The new board has been announced yesterday, and the courier dropped the new Raspberry Pi 3B+ about two hours ago. If you missed the livestream, I run some basic iperf3 tests to see how the new board stacks against the older model. I thought it would be a good idea to summarise the stream with some data. This is what you should expect from Raspberry Pi 3B+ Network Speed this time. If you want to read more about the other boards until the new test is ready – check this page.
Raspberry Pi 3B+ Network Speed
and set the WiFi locale, otherwise, you won’t be able to connect via 2.4GHz or 5GHz network.
I run two Raspberry Pi 3B+ Network Speed scenarios, making sure that both boards are subject to the same conditions.
Raspberry Pi 3B+ Network Speed (Ethernet)
Both boards are connected to the switch, and then to Linksys WRT1900ACS router, the iperf3 server is running on my Windows 10 machine. The entire network is wired to a 1Gbit standard. Only Raspberries could be the bottlenecks here.
As you can see The new Raspberry Pi 3B+ is 3 times more potent than its predecessor averaging 324Mbits/sec versus 94.5Mbits/s. I’m not very surprised as this is what we should expect from the announcement. I’m happy that this is the case.
Raspberry Pi 3B+ Network Speed (WiFi 2.4 GHz)
Since both boards are equipped with 2.4GHz networks, it was only logical to run the same test using WiFi. The boards are about 2m from the router, oriented in the same way. Here are the results:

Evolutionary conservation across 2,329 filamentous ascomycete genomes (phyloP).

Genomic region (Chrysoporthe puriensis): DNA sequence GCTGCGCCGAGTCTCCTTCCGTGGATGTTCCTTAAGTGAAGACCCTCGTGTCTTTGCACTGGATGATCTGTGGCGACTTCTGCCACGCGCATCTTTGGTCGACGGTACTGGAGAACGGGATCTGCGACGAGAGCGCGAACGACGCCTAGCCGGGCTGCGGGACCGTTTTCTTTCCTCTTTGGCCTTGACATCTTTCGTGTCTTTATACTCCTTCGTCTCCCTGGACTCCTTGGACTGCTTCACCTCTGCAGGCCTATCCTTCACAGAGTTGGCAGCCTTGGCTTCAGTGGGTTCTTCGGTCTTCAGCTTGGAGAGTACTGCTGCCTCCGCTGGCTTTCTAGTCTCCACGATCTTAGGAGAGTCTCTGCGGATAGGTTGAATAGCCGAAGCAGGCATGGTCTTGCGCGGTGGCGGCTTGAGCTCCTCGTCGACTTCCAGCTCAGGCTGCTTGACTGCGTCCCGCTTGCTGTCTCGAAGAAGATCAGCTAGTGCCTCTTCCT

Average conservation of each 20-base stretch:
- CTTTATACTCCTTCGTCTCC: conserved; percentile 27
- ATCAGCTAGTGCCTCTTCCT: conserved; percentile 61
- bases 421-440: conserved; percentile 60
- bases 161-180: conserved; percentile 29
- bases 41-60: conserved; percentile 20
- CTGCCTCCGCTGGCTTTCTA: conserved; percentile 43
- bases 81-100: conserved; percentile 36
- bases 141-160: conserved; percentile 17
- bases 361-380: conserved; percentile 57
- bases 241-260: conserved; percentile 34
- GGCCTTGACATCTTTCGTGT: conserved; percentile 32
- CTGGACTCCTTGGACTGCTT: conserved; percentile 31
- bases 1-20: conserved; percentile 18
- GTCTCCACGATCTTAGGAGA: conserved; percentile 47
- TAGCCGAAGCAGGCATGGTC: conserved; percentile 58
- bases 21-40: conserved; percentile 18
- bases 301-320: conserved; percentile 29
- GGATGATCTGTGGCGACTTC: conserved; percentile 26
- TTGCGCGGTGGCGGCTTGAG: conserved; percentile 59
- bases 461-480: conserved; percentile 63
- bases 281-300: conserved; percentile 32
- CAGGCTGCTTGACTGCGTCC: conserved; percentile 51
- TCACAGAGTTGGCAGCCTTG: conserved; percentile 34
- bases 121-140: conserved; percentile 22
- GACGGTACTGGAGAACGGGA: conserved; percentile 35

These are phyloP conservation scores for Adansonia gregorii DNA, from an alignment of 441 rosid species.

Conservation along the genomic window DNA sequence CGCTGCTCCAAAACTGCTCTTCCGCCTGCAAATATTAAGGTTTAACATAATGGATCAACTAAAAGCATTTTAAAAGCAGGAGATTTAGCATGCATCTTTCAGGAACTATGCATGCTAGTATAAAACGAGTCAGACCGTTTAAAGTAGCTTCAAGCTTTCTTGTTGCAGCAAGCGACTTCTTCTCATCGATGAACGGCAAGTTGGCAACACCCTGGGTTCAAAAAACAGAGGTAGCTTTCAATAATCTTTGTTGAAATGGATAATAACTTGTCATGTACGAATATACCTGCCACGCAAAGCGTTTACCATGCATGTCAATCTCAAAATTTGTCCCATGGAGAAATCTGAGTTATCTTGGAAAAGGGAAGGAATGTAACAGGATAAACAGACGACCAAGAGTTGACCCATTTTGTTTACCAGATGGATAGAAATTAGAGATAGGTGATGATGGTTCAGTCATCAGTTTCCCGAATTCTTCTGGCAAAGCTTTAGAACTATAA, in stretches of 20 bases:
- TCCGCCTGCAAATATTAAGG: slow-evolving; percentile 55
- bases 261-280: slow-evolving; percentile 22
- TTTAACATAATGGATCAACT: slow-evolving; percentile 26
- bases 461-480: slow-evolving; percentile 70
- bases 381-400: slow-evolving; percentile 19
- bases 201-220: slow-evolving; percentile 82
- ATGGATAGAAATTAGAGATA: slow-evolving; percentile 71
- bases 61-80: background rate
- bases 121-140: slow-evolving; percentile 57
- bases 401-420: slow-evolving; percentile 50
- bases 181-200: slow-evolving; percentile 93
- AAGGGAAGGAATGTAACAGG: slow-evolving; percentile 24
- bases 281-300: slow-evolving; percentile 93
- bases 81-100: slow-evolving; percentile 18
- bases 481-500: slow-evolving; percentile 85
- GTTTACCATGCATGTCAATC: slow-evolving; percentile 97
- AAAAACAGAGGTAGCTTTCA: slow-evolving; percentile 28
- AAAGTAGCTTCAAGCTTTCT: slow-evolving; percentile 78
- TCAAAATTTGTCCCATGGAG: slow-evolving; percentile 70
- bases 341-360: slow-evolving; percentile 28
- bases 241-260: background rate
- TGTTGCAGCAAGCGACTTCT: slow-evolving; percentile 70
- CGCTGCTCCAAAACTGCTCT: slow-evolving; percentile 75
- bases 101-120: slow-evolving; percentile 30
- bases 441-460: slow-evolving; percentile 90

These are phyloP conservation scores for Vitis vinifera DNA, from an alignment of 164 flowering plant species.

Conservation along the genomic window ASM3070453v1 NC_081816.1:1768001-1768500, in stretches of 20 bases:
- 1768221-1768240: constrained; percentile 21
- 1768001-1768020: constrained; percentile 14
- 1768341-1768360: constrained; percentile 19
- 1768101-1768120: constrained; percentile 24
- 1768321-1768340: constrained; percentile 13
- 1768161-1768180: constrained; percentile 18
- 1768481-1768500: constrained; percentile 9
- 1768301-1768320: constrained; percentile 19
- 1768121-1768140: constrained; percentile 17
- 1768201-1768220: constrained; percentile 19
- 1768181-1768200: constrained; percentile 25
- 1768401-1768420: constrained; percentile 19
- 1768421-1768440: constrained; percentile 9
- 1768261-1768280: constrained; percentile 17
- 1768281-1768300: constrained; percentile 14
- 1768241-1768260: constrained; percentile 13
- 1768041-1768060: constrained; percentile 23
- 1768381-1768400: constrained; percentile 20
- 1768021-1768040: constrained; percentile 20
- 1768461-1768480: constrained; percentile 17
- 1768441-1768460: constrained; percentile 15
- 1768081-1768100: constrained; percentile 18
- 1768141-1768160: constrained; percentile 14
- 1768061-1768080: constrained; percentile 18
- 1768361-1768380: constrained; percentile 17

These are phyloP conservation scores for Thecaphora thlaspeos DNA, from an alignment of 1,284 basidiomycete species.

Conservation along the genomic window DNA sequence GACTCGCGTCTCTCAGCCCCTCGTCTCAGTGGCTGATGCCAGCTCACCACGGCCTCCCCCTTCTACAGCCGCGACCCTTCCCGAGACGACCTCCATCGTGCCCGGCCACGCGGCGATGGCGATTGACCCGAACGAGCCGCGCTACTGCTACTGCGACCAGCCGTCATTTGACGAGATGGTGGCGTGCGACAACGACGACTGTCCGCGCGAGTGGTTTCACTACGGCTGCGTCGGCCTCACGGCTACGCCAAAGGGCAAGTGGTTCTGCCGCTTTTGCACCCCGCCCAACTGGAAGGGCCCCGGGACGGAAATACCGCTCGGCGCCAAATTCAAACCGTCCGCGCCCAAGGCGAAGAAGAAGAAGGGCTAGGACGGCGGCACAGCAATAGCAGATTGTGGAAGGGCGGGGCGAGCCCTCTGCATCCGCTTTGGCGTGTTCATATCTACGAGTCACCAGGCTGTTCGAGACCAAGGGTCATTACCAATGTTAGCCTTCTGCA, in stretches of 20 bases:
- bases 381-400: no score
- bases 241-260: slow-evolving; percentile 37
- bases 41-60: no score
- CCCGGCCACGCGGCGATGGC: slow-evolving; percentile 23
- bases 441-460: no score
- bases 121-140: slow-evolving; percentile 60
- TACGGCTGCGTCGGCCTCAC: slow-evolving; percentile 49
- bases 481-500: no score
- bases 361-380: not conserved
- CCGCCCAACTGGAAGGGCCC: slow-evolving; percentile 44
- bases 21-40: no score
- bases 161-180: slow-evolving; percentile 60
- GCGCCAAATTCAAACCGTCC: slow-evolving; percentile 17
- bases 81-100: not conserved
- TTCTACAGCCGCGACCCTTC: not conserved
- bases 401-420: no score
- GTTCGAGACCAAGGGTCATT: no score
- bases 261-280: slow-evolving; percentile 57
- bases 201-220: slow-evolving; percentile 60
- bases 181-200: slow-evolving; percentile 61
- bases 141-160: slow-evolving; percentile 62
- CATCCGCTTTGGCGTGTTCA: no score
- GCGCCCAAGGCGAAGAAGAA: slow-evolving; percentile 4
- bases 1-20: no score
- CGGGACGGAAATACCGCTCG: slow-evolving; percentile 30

I’m surprised to see such a big difference in the performance! Both boards are running the same 2.4GHz WiFi and the Raspberry Pi 3B+ averages 81.9Mbits/sec while the older sibling struggle to keep up at 34.6Mbits/sec.
Raspberry Pi 3B+ Network Speed (WiFi 5.0 GHz)
Since the Raspberry Pi 3B comes with 5G WiFi support – I wanted to see how much faster it could get. The results are little surprising:
Turns out the speeds are not improving anymore. Is this something that is going to be addressed via patch? Time will tell. I will test the latest Raspbian across all my boards and write a proper Raspberry Pi 3B+ Network Speed Test.
I was about to buy a Gigabit compatible board to run a VPN server, but it looks like don’t have to. The Raspberry Pi 3B+ is still in stock at the time of the writing so if you are in the UK, you might be able to grab yours! Follow me if you are interested how the new board performs as VPN server or a NAS drive!